Bal Gangadhar Tilak captured the mood of our nation when he uttered“Swaraj is my birthright”. After 75 years of Swaraj one can paraphrase that sentiment and assert, “Education is my birthright”.

After 34 long years a novel education policy has emerged from a committee headed by my good and respected friend Dr Krishnaswamy Kasturirangan, former chief of ISRO and dreamer and architect of the Chandrayaan project. A very distinguished scientist, he was also member of the Planning Commission when Dr Manmohan Singh was Prime Minister. Dr Kasturirangan was a member of the Scientific Advisory Committee to the Prime Minister in his capacity as ISRO Chief. I was a member of that committee, so had ample opportunity to interact with him on education, its framework and the gaping lacuna in the system. This was a recurring topic.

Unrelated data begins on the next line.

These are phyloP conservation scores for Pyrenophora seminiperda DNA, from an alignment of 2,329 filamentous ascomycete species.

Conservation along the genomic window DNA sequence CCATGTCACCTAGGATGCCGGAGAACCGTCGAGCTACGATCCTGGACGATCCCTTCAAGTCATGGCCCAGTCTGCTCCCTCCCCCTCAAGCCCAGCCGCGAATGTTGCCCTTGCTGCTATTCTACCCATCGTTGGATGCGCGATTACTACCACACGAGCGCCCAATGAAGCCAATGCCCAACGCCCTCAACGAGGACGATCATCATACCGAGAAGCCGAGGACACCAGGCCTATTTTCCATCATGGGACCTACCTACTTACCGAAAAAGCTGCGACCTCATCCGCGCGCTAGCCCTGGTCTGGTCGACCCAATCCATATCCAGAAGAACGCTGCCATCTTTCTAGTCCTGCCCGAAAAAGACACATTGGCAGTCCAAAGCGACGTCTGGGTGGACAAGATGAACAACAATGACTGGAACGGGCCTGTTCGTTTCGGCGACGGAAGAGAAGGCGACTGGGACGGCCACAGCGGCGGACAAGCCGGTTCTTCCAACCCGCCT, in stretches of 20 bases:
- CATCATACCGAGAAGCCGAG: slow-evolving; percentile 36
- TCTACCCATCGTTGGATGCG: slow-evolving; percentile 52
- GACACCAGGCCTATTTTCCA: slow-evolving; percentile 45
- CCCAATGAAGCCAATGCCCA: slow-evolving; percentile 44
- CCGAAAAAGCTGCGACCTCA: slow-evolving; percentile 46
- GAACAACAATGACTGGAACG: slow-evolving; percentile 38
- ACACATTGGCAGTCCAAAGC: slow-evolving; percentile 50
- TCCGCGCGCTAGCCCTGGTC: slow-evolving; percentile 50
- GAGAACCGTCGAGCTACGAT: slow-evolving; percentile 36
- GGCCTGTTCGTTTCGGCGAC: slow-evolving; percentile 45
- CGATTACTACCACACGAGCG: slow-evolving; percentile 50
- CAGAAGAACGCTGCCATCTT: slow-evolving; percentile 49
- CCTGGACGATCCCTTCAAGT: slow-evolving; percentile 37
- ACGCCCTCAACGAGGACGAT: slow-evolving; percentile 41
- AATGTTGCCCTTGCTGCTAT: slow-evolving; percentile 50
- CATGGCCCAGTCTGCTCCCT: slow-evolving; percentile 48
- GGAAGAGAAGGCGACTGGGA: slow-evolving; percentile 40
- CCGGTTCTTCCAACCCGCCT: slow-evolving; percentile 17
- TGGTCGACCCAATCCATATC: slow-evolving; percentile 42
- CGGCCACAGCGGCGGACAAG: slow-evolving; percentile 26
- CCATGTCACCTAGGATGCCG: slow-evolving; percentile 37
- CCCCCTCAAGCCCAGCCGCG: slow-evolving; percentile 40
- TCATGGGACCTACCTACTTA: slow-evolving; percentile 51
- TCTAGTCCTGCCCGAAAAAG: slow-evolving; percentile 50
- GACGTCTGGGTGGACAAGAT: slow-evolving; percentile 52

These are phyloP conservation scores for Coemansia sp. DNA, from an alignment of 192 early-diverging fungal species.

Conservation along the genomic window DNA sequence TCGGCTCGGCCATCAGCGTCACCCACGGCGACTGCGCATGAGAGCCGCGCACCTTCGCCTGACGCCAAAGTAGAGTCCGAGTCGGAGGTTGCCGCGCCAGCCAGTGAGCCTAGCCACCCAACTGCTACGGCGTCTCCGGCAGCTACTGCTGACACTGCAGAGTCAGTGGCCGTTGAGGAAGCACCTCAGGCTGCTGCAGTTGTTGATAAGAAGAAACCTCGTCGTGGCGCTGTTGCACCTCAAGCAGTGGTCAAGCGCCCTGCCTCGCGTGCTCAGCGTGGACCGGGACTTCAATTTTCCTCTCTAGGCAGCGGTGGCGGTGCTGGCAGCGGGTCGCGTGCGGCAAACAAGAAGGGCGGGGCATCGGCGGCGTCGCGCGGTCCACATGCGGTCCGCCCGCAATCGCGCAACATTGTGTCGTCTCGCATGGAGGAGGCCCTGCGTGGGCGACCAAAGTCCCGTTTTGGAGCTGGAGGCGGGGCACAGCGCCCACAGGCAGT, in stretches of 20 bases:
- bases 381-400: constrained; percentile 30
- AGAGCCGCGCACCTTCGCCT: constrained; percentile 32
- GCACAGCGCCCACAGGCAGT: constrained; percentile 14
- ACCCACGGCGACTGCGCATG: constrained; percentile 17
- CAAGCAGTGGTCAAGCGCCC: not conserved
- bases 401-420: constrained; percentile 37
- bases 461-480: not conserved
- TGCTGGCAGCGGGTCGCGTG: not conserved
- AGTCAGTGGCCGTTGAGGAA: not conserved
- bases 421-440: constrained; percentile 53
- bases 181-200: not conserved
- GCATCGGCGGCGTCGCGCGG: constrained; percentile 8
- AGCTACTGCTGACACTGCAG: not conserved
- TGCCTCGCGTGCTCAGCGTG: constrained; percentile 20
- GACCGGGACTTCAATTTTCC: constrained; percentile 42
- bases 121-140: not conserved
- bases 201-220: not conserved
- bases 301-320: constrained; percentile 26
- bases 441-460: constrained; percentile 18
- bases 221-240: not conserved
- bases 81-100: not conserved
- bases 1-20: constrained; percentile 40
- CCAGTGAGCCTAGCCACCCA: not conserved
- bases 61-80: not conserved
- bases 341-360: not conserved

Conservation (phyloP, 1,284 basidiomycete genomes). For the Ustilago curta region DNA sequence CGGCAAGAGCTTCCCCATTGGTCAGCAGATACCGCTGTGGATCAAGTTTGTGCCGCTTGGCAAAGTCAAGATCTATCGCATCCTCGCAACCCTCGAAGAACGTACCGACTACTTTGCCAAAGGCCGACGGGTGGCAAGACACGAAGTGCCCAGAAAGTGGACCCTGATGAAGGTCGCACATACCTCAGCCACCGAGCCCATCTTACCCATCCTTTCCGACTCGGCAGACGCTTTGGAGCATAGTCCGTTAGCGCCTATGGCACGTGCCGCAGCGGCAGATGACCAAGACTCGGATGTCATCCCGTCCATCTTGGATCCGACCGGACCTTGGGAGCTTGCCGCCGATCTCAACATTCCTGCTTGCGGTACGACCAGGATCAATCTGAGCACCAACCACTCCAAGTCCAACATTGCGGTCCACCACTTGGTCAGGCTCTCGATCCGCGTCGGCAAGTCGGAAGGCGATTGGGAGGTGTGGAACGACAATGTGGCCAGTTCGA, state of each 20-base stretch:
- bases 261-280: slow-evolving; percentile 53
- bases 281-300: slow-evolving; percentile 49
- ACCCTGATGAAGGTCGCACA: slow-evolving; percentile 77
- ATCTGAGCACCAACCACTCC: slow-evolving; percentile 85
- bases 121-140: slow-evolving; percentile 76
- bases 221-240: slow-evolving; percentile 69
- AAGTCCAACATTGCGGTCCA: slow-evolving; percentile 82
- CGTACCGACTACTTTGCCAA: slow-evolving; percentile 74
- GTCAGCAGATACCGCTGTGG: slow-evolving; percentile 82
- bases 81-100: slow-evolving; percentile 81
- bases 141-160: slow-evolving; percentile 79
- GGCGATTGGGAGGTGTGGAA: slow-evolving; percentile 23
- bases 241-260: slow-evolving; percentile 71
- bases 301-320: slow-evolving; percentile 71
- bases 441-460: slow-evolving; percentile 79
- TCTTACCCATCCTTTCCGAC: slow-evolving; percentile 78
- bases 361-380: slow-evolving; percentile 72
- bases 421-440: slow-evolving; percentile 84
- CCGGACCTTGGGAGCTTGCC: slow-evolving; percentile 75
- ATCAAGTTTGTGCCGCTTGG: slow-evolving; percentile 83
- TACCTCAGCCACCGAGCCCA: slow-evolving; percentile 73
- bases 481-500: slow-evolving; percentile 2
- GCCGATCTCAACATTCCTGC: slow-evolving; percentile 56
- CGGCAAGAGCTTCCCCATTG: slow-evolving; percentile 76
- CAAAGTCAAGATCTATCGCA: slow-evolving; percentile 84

The educational system was creating copy-cat robots, suitable for stereotype jobs where originality and creativity were not in great demand. (Do forgive me, readers, I hate the word innovation, it reflects weak creativity.) So, the progress gradient of the utility of our young ones was rather weak. I noticed in teaching or lecturing those days across the country that young citizens of our country were scared of or at least reluctant to think “out of box” ~ they would rather go along the familiar path. That would ensure good prospects of jobs,they thought.

The term human resources development strongly reflects that image; education, it was thought, those days is merely a facilitator for reliable human resource, necessary for the development of India.  Ministry of Education is more appropriate at this time although just after independence, India started off with a Ministry of Education, the first minister being Maulana Abul Kalam Azad, the legendary educationalist.